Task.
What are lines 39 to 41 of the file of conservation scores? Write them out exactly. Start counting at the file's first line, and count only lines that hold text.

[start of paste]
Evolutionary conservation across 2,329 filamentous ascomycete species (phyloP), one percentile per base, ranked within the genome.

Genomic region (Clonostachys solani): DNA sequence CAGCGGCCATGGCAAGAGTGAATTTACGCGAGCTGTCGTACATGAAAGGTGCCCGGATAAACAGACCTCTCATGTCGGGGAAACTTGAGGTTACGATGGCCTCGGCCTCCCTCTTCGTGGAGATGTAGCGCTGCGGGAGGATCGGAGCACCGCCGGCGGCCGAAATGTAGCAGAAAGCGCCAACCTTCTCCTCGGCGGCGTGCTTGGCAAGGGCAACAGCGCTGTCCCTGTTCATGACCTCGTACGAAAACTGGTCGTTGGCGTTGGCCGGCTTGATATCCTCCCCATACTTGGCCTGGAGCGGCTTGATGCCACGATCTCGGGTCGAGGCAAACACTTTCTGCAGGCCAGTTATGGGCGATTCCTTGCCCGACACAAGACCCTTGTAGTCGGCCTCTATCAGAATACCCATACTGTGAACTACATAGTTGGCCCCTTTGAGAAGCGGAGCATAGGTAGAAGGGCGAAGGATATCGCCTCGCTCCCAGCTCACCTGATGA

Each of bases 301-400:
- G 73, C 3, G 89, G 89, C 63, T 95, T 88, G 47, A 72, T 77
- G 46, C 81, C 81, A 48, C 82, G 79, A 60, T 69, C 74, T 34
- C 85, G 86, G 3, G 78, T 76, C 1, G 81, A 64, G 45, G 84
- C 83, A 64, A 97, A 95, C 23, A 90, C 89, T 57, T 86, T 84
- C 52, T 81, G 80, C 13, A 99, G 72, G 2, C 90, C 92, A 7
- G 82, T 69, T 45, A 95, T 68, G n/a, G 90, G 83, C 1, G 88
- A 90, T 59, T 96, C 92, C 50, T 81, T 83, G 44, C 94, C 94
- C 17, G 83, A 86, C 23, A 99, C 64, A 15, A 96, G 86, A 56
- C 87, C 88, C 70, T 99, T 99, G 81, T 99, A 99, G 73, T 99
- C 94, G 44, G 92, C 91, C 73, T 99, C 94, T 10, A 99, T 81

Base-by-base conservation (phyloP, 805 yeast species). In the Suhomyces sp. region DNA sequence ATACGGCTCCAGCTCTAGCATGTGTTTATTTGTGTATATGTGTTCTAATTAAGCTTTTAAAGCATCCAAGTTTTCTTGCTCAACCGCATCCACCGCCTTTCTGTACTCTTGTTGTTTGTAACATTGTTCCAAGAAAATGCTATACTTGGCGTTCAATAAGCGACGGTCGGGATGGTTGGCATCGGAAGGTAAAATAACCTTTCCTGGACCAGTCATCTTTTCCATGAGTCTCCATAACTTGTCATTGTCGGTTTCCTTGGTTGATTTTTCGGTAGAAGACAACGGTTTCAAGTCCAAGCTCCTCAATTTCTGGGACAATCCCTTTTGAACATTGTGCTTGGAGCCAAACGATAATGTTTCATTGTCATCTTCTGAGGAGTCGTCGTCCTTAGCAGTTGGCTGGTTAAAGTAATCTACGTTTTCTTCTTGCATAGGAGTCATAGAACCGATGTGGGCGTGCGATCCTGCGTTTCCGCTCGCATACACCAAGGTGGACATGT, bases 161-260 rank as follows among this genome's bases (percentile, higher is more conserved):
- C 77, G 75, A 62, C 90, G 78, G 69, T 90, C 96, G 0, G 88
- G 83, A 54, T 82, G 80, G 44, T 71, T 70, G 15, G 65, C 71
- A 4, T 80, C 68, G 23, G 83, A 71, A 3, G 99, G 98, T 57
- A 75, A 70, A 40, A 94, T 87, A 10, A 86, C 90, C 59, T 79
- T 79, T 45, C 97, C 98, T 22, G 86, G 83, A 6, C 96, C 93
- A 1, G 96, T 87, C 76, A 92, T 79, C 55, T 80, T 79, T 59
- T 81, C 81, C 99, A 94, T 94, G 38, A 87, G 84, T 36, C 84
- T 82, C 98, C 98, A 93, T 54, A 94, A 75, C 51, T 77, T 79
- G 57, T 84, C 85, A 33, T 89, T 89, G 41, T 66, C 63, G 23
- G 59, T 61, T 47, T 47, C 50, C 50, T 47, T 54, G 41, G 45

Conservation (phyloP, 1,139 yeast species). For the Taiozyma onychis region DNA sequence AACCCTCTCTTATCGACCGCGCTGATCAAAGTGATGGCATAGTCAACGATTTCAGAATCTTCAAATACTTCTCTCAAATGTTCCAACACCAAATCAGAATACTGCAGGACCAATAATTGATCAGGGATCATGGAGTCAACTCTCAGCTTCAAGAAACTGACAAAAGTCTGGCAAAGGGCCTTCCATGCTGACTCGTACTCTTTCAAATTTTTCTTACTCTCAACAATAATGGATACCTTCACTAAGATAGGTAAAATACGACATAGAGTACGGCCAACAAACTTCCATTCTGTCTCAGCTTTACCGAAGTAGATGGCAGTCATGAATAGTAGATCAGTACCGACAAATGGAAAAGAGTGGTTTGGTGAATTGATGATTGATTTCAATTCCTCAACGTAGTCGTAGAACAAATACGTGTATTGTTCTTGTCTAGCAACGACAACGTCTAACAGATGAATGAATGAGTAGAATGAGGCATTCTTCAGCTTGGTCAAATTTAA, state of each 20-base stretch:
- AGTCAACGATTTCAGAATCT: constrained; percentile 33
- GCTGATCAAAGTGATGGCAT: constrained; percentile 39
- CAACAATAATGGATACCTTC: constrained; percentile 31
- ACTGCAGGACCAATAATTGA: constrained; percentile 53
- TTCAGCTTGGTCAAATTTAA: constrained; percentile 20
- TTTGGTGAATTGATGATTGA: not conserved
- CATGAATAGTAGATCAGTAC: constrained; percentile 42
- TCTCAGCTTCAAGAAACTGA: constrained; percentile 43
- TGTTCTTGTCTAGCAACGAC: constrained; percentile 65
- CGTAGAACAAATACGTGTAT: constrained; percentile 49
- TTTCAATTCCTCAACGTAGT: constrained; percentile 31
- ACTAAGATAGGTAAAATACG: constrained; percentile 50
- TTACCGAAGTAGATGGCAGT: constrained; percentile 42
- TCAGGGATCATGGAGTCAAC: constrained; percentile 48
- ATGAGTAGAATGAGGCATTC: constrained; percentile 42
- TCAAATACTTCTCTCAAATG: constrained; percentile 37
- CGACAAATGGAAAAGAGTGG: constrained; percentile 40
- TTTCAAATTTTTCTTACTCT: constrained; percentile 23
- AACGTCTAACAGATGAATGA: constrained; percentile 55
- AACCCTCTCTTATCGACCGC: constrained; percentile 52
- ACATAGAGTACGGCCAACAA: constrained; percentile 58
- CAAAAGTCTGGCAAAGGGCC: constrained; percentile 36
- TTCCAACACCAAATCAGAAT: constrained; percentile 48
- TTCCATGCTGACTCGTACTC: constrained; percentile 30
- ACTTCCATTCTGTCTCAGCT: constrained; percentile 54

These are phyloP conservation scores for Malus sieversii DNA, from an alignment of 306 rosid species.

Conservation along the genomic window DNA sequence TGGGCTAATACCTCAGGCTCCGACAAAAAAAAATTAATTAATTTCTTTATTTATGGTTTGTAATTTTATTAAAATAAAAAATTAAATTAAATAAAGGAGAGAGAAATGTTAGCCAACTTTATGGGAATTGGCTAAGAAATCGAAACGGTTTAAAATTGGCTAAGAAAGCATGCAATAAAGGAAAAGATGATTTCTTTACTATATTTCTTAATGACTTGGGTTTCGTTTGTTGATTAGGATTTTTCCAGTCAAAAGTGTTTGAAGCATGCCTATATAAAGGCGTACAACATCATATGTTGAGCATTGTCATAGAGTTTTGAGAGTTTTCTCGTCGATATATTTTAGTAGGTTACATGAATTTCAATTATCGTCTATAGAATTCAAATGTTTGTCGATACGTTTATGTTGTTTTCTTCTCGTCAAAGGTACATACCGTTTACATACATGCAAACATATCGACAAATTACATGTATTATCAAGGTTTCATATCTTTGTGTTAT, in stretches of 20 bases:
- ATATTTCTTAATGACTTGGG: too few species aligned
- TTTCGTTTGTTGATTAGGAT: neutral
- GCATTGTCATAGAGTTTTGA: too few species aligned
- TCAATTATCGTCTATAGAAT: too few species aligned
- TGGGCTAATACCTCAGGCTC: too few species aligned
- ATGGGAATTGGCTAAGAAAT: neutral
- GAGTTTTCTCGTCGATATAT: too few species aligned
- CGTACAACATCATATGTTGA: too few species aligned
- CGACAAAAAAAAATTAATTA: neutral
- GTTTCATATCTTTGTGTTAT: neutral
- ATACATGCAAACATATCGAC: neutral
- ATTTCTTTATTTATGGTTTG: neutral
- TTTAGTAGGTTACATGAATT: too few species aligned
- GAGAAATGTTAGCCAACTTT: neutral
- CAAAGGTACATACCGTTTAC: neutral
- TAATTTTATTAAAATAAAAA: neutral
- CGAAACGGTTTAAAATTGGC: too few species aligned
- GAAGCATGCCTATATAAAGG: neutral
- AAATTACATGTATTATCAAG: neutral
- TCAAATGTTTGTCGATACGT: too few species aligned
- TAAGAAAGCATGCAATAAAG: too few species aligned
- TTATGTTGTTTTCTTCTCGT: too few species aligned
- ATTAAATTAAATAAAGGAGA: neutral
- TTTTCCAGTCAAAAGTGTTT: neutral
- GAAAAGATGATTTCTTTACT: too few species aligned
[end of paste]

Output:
- TCAGGGATCATGGAGTCAAC: constrained; percentile 48
- ATGAGTAGAATGAGGCATTC: constrained; percentile 42
- TCAAATACTTCTCTCAAATG: constrained; percentile 37